Fantasycon 2018

Writing can be a pretty lonely business, so when there’s an opportunity to meet up with likeminded people, I’ll leap on it. And last weekend was one of the best of those meetups – Fantasycon.

Fantasycon 2018 took place in Chester. As always, it was run by a team of hardworking and helpful volunteers – if any of you are reading this, thank you so much! And as always, it was full of cool fantasy fans and writers from across the UK and beyond.

I love Fantasycon. I know enough people in the community now I can always find someone to chat with. It’s great catching up with people in the bar, where I spend most of the weekend. And that leads to meeting even more great people to chat with next year.

Spending a weekend with people who share your passions is great. You know that you can always find things to talk about. If the person you’re talking with doesn’t share your enthusiasm for a particular book or movie then they’ll at least understand it. It’s an emotionally uplifting experience, as well as one that fills me with good ideas about what and how to write.

Of course, there’s also the convention programming, a range of panels, talks,¬†and readings. I can’t summarise everything I saw this year, but here’s what I attended:

  • Blogging in Genre Fiction – Kit Power, Alisdair Stuart, Micah Yongo, and Kate Coe talked with passion about how they blog. Turns out it’s mostly about that passion. And now I have a bunch more blogs to follow.
  • The Elderly Guard – Charlotte Bond, R B Watkinson, David Stokes, Dion Winton-Polak, and Mark Latham discussed older characters in fantasy. My main takeaway – in an apocalypse, older people have lots of useful skills, so keep them around.
  • Fairy Tales and Folk Horror – Charlotte Bond, Tom Johnstone, Teika Bellamy, and Susan Boulton talking traditional stories. Tom pointed out how dark the end of Beauty and the Beast is, with Belle marrying the man who held her prisoner, and how this could be read as about falling in love in an arranged marriage. *shudder*
  • Breaking the Glass Slipper live – One of my favourite podcasts, this time discussing mysteries in genre fiction. Excellent guest work by Claire North and RJ Barker. Look out for that in their podcast feed.
  • From Colonisation to Decolonisation – Nick Wood, Naomi Foyle, Stewart Hotston, and Allanah Hunt talking about colonial and decolonising¬†sf+f. A difficult and important topic, it’s really good to see the fantasy community engage with this, and I’m very happy to just shut up and listen to those with direct experience.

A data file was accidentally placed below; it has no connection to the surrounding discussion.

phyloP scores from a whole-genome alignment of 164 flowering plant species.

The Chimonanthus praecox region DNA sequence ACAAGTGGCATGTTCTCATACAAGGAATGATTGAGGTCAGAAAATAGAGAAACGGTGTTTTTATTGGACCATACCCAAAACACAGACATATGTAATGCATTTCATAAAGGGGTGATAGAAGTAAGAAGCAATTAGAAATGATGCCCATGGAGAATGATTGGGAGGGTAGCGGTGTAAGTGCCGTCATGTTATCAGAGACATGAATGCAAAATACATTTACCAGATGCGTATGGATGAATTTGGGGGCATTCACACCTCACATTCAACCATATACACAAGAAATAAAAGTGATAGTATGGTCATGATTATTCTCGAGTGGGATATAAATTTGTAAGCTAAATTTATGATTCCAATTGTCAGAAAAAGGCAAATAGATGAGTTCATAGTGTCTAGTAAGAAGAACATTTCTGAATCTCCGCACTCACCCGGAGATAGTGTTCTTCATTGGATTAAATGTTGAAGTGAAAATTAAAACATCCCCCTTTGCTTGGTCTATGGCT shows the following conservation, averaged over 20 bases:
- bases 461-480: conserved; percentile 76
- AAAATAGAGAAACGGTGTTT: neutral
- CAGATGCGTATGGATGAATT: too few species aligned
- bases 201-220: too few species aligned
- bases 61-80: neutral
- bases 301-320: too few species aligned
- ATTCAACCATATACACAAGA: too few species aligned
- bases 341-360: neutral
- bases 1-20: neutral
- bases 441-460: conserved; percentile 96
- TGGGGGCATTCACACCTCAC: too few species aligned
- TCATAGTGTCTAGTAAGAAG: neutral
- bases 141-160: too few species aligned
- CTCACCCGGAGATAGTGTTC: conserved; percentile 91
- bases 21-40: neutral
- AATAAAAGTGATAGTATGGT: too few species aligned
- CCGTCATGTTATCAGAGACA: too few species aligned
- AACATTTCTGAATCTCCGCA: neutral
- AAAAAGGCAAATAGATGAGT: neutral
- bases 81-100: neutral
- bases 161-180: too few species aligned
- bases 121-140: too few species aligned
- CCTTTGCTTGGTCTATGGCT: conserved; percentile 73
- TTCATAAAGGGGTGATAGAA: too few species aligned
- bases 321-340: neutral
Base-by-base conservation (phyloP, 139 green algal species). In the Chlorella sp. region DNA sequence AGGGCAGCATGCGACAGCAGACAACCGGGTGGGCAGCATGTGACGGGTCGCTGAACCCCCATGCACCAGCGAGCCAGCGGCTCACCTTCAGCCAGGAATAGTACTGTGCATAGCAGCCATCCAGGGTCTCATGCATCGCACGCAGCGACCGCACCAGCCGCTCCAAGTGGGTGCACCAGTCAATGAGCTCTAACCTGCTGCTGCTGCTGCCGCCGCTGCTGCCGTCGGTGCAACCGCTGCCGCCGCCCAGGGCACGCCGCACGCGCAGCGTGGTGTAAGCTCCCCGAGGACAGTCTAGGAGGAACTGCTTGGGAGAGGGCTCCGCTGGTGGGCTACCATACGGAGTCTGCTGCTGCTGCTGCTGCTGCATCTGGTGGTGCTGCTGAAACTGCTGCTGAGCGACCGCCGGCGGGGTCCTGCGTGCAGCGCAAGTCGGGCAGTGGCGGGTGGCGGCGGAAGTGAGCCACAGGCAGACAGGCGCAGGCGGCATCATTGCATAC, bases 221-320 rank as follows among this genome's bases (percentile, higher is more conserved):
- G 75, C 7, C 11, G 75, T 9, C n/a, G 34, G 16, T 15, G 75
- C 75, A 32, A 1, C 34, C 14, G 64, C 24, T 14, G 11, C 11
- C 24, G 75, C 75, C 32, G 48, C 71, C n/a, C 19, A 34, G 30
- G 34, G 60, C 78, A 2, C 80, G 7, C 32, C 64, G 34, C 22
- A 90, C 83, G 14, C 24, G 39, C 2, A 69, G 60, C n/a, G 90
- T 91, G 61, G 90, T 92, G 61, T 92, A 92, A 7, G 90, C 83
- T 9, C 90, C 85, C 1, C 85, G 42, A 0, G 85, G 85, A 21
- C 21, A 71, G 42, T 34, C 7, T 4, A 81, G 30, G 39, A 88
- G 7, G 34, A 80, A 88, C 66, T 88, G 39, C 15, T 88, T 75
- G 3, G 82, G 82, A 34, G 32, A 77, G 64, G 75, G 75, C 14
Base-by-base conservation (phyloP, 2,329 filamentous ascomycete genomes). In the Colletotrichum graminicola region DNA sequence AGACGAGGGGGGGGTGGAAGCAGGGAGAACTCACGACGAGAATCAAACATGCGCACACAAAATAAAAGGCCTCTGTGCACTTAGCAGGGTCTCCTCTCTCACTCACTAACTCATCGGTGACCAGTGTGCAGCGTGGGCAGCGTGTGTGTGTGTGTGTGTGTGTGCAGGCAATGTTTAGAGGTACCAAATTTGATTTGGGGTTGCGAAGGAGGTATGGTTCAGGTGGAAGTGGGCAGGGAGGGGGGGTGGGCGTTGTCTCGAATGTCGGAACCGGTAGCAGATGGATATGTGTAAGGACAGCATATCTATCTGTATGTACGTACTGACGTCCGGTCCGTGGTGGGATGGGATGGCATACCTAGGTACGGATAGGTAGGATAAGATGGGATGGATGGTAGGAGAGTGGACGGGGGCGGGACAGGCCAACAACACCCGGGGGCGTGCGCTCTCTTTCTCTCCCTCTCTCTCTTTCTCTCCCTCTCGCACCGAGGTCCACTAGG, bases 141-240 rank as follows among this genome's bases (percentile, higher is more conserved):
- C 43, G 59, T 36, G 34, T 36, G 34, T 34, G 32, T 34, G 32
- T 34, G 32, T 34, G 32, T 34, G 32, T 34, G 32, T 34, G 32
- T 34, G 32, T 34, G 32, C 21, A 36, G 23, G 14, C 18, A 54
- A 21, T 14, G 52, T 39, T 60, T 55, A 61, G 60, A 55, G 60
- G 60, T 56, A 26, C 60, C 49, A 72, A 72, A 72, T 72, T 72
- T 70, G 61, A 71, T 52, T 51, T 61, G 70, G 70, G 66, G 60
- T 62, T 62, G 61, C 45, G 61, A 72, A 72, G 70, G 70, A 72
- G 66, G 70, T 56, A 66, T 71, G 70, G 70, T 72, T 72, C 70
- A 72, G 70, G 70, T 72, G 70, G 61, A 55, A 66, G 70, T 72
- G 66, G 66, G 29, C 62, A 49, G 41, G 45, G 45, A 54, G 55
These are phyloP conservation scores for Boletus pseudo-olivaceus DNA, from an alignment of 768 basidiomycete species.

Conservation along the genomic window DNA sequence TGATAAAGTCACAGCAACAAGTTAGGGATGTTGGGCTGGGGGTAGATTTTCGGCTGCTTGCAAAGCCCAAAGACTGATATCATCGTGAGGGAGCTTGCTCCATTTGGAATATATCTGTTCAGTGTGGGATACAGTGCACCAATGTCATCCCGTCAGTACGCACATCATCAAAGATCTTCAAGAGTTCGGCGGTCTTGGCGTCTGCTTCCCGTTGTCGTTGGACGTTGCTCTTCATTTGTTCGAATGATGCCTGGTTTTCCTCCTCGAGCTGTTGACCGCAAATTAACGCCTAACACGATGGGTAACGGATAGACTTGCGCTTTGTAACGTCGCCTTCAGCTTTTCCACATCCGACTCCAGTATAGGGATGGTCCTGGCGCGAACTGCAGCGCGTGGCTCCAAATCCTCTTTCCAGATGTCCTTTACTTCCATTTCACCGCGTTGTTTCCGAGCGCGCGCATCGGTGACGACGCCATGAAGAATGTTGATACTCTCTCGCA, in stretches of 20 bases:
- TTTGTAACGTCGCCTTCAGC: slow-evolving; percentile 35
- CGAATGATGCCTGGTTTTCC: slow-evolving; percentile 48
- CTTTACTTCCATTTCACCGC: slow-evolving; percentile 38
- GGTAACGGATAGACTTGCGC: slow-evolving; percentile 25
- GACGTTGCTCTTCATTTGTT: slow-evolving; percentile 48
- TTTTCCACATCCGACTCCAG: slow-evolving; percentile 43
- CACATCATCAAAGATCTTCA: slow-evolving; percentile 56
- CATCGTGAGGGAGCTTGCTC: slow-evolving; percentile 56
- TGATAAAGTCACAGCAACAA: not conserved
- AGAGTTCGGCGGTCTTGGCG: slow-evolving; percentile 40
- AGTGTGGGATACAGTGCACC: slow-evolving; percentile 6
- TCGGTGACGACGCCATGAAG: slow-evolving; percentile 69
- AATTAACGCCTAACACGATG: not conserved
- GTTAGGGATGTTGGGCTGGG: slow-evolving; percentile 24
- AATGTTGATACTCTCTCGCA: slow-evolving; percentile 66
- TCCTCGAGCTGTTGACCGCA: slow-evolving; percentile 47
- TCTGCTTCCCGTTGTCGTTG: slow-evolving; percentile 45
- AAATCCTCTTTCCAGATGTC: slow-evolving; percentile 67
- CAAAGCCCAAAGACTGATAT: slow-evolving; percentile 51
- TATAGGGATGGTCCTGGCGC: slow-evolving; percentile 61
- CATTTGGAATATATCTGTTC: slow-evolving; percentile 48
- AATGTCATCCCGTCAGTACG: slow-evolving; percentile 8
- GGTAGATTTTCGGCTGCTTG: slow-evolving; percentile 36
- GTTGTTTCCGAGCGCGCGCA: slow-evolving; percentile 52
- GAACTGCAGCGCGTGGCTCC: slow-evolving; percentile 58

Then there were the panels I took part in:

  • Putting the “Punk” in Fiction, with Lee Harrison, Ren Warom, and Kit Power. As somebody said, adding “punk” to a genre is really just a way of trying to say “look, it’s cool!”, but we still had a great debate about subgenres and making fiction more punk.
  • From Fanon to Canon, moderated by Cheryl Morgan, with Allanah Hunt, Chris Jarvis, and Kate Coe. I wasn’t sure I had anything to say on this, as I don’t write fan fiction, but it turned into a fascinating debate about working with existing stories and the connections between power and culture.
  • Renaissance Fantasy, with Anne Lyle, Jeanette Ng, and Den Patrick. We talked about what good and bad things fantasy writers take from the European Renaissance, what we’re missing out on, and a little bit about other renaissances.

Going to a convention always means finding more books I’d like to read, so the lure of the dealers’ room is impossible to resist. This time I was relatively restrained, only buying two non-fiction collections from Luna Press, one on gender and sexuality in sf+f, the other on African sf+f. I’ve already read the first one, which was full of insightful and fascinating articles. Having started the other this morning, it promises to be the same. Luna Press are doing some great work right now, putting out both innovative fiction and valuable commentary, and I’m pleased to have these on my shelves.

Fantasycon is a great event. If you’re a fan of fantasy or horror fiction and you live in the UK then I heartily recommend it. Next year we’re off to Glasgow – maybe I’ll see you there?


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